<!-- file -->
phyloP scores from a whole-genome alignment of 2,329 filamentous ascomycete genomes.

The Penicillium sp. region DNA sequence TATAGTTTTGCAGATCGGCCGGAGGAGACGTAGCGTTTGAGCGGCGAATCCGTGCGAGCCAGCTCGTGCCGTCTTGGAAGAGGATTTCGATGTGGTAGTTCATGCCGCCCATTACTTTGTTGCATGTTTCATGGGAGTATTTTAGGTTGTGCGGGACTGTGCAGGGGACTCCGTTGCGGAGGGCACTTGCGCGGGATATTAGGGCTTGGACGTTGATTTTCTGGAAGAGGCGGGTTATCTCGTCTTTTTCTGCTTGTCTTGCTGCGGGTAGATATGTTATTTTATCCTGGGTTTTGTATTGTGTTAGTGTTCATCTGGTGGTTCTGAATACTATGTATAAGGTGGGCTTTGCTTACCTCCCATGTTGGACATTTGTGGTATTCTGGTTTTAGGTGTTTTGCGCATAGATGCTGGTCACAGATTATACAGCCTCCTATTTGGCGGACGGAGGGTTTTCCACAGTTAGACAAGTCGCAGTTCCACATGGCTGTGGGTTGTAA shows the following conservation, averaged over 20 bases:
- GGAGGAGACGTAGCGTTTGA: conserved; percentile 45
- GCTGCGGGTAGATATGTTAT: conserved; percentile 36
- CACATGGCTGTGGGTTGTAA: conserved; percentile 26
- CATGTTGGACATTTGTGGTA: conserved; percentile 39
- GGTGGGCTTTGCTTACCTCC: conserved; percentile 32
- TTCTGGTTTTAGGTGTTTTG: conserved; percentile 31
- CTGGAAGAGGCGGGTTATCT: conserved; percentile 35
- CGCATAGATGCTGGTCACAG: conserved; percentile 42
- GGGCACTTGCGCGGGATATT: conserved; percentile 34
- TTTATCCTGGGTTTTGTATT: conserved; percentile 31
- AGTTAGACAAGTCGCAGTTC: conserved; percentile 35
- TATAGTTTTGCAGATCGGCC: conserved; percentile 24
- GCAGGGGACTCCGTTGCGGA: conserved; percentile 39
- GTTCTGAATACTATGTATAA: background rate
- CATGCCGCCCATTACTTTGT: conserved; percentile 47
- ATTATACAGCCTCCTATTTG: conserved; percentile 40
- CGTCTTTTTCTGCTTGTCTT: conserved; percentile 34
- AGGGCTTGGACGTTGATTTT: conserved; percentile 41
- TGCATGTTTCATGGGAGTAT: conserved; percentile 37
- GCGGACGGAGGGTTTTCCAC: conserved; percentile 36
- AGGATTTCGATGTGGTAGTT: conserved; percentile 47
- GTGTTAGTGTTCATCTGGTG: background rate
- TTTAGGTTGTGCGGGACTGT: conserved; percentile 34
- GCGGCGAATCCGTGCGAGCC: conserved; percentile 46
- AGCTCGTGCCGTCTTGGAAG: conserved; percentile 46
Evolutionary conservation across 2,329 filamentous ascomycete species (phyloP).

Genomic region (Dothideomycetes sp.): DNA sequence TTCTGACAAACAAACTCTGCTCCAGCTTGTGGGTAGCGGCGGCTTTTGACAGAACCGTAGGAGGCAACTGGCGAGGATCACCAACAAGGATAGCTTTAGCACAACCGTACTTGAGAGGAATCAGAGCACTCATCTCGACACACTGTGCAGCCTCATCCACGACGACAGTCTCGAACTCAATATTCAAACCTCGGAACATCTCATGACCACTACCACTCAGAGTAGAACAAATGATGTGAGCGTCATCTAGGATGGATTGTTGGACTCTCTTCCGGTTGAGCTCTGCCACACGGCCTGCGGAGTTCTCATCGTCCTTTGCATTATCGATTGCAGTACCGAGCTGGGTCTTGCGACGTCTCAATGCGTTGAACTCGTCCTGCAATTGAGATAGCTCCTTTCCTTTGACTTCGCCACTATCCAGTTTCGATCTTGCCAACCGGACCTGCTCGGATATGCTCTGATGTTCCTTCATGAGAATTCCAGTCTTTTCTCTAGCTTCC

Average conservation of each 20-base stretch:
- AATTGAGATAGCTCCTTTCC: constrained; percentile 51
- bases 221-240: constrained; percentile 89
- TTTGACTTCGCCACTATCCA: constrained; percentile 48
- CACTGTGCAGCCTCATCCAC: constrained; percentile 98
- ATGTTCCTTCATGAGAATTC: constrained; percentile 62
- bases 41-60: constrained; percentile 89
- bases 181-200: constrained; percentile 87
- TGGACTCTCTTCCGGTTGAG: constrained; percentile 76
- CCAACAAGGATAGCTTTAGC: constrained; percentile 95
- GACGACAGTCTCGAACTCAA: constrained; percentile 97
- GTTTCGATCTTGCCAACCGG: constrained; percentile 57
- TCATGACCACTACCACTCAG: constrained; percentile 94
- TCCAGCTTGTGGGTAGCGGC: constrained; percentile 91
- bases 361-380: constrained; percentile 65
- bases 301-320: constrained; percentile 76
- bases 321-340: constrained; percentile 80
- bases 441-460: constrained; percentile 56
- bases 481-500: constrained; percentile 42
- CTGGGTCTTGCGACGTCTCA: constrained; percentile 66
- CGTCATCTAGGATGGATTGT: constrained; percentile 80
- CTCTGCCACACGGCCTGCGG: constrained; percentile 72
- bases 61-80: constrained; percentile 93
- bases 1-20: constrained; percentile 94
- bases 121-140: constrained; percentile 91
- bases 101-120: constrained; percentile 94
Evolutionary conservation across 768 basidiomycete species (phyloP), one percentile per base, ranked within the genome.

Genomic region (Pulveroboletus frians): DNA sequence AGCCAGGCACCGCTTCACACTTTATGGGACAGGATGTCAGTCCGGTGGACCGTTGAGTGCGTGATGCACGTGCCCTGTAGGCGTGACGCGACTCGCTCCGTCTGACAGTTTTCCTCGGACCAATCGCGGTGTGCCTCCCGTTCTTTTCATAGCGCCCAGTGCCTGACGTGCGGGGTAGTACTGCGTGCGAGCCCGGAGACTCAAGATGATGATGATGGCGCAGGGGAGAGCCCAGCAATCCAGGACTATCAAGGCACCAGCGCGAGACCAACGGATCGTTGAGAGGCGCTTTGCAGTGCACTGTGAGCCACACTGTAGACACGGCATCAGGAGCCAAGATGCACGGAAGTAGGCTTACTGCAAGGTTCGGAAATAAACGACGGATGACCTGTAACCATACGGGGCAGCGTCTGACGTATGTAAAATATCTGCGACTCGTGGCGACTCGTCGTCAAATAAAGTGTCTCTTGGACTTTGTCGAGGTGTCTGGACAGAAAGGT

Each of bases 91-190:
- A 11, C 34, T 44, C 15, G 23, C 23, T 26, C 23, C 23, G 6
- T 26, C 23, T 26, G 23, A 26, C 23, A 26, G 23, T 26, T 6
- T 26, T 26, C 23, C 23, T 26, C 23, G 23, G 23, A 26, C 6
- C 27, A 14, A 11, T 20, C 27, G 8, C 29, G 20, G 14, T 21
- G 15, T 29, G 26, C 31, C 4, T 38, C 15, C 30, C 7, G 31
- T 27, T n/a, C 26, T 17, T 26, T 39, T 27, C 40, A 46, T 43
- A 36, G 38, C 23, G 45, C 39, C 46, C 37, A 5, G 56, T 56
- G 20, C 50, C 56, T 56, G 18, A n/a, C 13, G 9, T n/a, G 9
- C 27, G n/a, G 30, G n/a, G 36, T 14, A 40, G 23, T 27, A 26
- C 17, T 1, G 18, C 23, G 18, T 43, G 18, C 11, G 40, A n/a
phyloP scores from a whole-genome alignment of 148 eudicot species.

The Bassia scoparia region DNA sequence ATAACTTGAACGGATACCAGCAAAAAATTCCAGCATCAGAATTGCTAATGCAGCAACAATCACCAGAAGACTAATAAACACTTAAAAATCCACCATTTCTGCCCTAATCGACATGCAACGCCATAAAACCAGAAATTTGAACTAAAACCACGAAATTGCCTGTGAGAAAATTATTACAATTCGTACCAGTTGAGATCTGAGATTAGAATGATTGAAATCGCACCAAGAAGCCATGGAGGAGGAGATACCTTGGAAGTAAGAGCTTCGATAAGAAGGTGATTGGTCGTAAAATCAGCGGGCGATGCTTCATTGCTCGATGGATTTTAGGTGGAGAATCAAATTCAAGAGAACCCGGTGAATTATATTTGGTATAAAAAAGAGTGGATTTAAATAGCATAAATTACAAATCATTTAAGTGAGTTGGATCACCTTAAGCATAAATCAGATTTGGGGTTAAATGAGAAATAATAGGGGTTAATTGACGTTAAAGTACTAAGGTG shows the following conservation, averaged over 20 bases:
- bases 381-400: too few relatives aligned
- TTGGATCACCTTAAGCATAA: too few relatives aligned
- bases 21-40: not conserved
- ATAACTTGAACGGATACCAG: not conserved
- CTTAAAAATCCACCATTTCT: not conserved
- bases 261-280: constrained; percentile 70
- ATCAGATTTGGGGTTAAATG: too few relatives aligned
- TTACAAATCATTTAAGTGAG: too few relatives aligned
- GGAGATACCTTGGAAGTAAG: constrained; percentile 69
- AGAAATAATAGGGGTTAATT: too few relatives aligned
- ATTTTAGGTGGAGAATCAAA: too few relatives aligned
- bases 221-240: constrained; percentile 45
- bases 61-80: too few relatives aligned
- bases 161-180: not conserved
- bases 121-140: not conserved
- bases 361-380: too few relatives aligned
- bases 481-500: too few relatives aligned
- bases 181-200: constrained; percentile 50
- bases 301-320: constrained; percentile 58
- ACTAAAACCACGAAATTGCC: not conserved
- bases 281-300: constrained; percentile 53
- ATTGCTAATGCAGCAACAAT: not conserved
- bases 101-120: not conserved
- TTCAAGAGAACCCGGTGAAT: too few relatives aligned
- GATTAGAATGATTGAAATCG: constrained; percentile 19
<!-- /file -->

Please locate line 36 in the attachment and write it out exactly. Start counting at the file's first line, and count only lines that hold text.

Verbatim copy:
- bases 41-60: constrained; percentile 89